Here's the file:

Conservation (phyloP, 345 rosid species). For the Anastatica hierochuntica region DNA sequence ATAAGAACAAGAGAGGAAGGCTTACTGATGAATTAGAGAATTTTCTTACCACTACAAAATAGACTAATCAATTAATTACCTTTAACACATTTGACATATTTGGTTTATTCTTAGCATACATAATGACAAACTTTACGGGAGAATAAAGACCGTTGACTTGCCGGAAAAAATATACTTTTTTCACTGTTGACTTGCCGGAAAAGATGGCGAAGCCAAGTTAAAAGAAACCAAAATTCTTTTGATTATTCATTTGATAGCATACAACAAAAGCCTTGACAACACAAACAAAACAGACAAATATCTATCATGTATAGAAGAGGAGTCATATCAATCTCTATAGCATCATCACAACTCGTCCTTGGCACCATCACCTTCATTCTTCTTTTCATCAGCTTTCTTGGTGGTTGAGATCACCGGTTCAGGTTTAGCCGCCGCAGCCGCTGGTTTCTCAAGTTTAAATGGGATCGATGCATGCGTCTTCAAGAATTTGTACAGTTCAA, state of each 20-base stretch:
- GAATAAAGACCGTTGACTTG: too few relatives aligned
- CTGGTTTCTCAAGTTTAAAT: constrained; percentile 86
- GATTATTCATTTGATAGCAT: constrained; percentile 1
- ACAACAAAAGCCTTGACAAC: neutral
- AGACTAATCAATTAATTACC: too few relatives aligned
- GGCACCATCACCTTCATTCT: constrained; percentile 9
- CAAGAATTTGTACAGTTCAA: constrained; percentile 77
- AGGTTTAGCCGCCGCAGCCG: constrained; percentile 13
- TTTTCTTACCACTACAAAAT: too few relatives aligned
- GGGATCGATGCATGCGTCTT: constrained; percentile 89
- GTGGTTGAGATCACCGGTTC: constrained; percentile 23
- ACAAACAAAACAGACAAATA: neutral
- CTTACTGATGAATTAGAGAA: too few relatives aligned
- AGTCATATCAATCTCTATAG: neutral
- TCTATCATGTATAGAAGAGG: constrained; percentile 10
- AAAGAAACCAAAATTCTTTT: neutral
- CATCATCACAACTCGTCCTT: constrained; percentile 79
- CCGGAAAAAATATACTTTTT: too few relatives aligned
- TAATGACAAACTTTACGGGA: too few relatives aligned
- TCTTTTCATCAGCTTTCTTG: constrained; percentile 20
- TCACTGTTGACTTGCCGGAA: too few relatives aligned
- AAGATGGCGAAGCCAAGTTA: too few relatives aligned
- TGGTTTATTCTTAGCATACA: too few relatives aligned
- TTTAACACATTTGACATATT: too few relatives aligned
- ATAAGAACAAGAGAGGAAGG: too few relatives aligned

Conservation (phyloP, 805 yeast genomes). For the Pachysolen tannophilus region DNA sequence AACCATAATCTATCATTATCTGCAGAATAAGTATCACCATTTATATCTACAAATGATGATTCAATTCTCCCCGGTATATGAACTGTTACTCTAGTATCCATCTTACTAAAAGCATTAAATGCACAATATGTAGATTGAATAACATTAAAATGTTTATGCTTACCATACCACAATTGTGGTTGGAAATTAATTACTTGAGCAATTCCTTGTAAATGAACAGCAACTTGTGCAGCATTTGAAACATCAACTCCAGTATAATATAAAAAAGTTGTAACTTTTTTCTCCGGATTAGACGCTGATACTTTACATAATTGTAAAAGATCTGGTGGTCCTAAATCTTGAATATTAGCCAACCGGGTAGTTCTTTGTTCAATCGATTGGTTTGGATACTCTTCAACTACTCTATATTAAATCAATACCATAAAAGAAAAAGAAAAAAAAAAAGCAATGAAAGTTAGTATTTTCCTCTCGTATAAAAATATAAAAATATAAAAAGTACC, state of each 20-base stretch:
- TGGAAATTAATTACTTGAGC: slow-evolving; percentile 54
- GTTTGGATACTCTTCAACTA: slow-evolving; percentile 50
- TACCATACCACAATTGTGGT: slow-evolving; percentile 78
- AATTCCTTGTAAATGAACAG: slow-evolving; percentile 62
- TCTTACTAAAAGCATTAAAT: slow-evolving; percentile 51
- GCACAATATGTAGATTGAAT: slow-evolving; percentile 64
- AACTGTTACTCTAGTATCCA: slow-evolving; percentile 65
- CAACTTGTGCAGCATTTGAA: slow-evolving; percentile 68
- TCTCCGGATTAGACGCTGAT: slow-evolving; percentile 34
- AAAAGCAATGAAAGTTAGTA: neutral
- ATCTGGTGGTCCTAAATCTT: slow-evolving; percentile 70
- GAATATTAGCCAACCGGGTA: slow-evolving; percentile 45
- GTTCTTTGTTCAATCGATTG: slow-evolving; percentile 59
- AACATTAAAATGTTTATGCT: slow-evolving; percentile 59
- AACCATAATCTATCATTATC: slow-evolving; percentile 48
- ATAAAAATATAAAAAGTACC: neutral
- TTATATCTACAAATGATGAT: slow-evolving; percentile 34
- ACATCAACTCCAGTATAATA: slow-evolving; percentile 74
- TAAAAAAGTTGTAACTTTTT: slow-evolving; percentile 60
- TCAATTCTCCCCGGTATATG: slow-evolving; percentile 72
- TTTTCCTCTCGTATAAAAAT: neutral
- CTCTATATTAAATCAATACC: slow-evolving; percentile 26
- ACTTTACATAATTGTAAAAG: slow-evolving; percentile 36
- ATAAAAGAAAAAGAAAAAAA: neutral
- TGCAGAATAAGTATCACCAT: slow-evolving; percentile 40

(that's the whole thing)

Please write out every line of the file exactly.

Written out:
Conservation (phyloP, 345 rosid species). For the Anastatica hierochuntica region DNA sequence ATAAGAACAAGAGAGGAAGGCTTACTGATGAATTAGAGAATTTTCTTACCACTACAAAATAGACTAATCAATTAATTACCTTTAACACATTTGACATATTTGGTTTATTCTTAGCATACATAATGACAAACTTTACGGGAGAATAAAGACCGTTGACTTGCCGGAAAAAATATACTTTTTTCACTGTTGACTTGCCGGAAAAGATGGCGAAGCCAAGTTAAAAGAAACCAAAATTCTTTTGATTATTCATTTGATAGCATACAACAAAAGCCTTGACAACACAAACAAAACAGACAAATATCTATCATGTATAGAAGAGGAGTCATATCAATCTCTATAGCATCATCACAACTCGTCCTTGGCACCATCACCTTCATTCTTCTTTTCATCAGCTTTCTTGGTGGTTGAGATCACCGGTTCAGGTTTAGCCGCCGCAGCCGCTGGTTTCTCAAGTTTAAATGGGATCGATGCATGCGTCTTCAAGAATTTGTACAGTTCAA, state of each 20-base stretch:
- GAATAAAGACCGTTGACTTG: too few relatives aligned
- CTGGTTTCTCAAGTTTAAAT: constrained; percentile 86
- GATTATTCATTTGATAGCAT: constrained; percentile 1
- ACAACAAAAGCCTTGACAAC: neutral
- AGACTAATCAATTAATTACC: too few relatives aligned
- GGCACCATCACCTTCATTCT: constrained; percentile 9
- CAAGAATTTGTACAGTTCAA: constrained; percentile 77
- AGGTTTAGCCGCCGCAGCCG: constrained; percentile 13
- TTTTCTTACCACTACAAAAT: too few relatives aligned
- GGGATCGATGCATGCGTCTT: constrained; percentile 89
- GTGGTTGAGATCACCGGTTC: constrained; percentile 23
- ACAAACAAAACAGACAAATA: neutral
- CTTACTGATGAATTAGAGAA: too few relatives aligned
- AGTCATATCAATCTCTATAG: neutral
- TCTATCATGTATAGAAGAGG: constrained; percentile 10
- AAAGAAACCAAAATTCTTTT: neutral
- CATCATCACAACTCGTCCTT: constrained; percentile 79
- CCGGAAAAAATATACTTTTT: too few relatives aligned
- TAATGACAAACTTTACGGGA: too few relatives aligned
- TCTTTTCATCAGCTTTCTTG: constrained; percentile 20
- TCACTGTTGACTTGCCGGAA: too few relatives aligned
- AAGATGGCGAAGCCAAGTTA: too few relatives aligned
- TGGTTTATTCTTAGCATACA: too few relatives aligned
- TTTAACACATTTGACATATT: too few relatives aligned
- ATAAGAACAAGAGAGGAAGG: too few relatives aligned

Conservation (phyloP, 805 yeast genomes). For the Pachysolen tannophilus region DNA sequence AACCATAATCTATCATTATCTGCAGAATAAGTATCACCATTTATATCTACAAATGATGATTCAATTCTCCCCGGTATATGAACTGTTACTCTAGTATCCATCTTACTAAAAGCATTAAATGCACAATATGTAGATTGAATAACATTAAAATGTTTATGCTTACCATACCACAATTGTGGTTGGAAATTAATTACTTGAGCAATTCCTTGTAAATGAACAGCAACTTGTGCAGCATTTGAAACATCAACTCCAGTATAATATAAAAAAGTTGTAACTTTTTTCTCCGGATTAGACGCTGATACTTTACATAATTGTAAAAGATCTGGTGGTCCTAAATCTTGAATATTAGCCAACCGGGTAGTTCTTTGTTCAATCGATTGGTTTGGATACTCTTCAACTACTCTATATTAAATCAATACCATAAAAGAAAAAGAAAAAAAAAAAGCAATGAAAGTTAGTATTTTCCTCTCGTATAAAAATATAAAAATATAAAAAGTACC, state of each 20-base stretch:
- TGGAAATTAATTACTTGAGC: slow-evolving; percentile 54
- GTTTGGATACTCTTCAACTA: slow-evolving; percentile 50
- TACCATACCACAATTGTGGT: slow-evolving; percentile 78
- AATTCCTTGTAAATGAACAG: slow-evolving; percentile 62
- TCTTACTAAAAGCATTAAAT: slow-evolving; percentile 51
- GCACAATATGTAGATTGAAT: slow-evolving; percentile 64
- AACTGTTACTCTAGTATCCA: slow-evolving; percentile 65
- CAACTTGTGCAGCATTTGAA: slow-evolving; percentile 68
- TCTCCGGATTAGACGCTGAT: slow-evolving; percentile 34
- AAAAGCAATGAAAGTTAGTA: neutral
- ATCTGGTGGTCCTAAATCTT: slow-evolving; percentile 70
- GAATATTAGCCAACCGGGTA: slow-evolving; percentile 45
- GTTCTTTGTTCAATCGATTG: slow-evolving; percentile 59
- AACATTAAAATGTTTATGCT: slow-evolving; percentile 59
- AACCATAATCTATCATTATC: slow-evolving; percentile 48
- ATAAAAATATAAAAAGTACC: neutral
- TTATATCTACAAATGATGAT: slow-evolving; percentile 34
- ACATCAACTCCAGTATAATA: slow-evolving; percentile 74
- TAAAAAAGTTGTAACTTTTT: slow-evolving; percentile 60
- TCAATTCTCCCCGGTATATG: slow-evolving; percentile 72
- TTTTCCTCTCGTATAAAAAT: neutral
- CTCTATATTAAATCAATACC: slow-evolving; percentile 26
- ACTTTACATAATTGTAAAAG: slow-evolving; percentile 36
- ATAAAAGAAAAAGAAAAAAA: neutral
- TGCAGAATAAGTATCACCAT: slow-evolving; percentile 40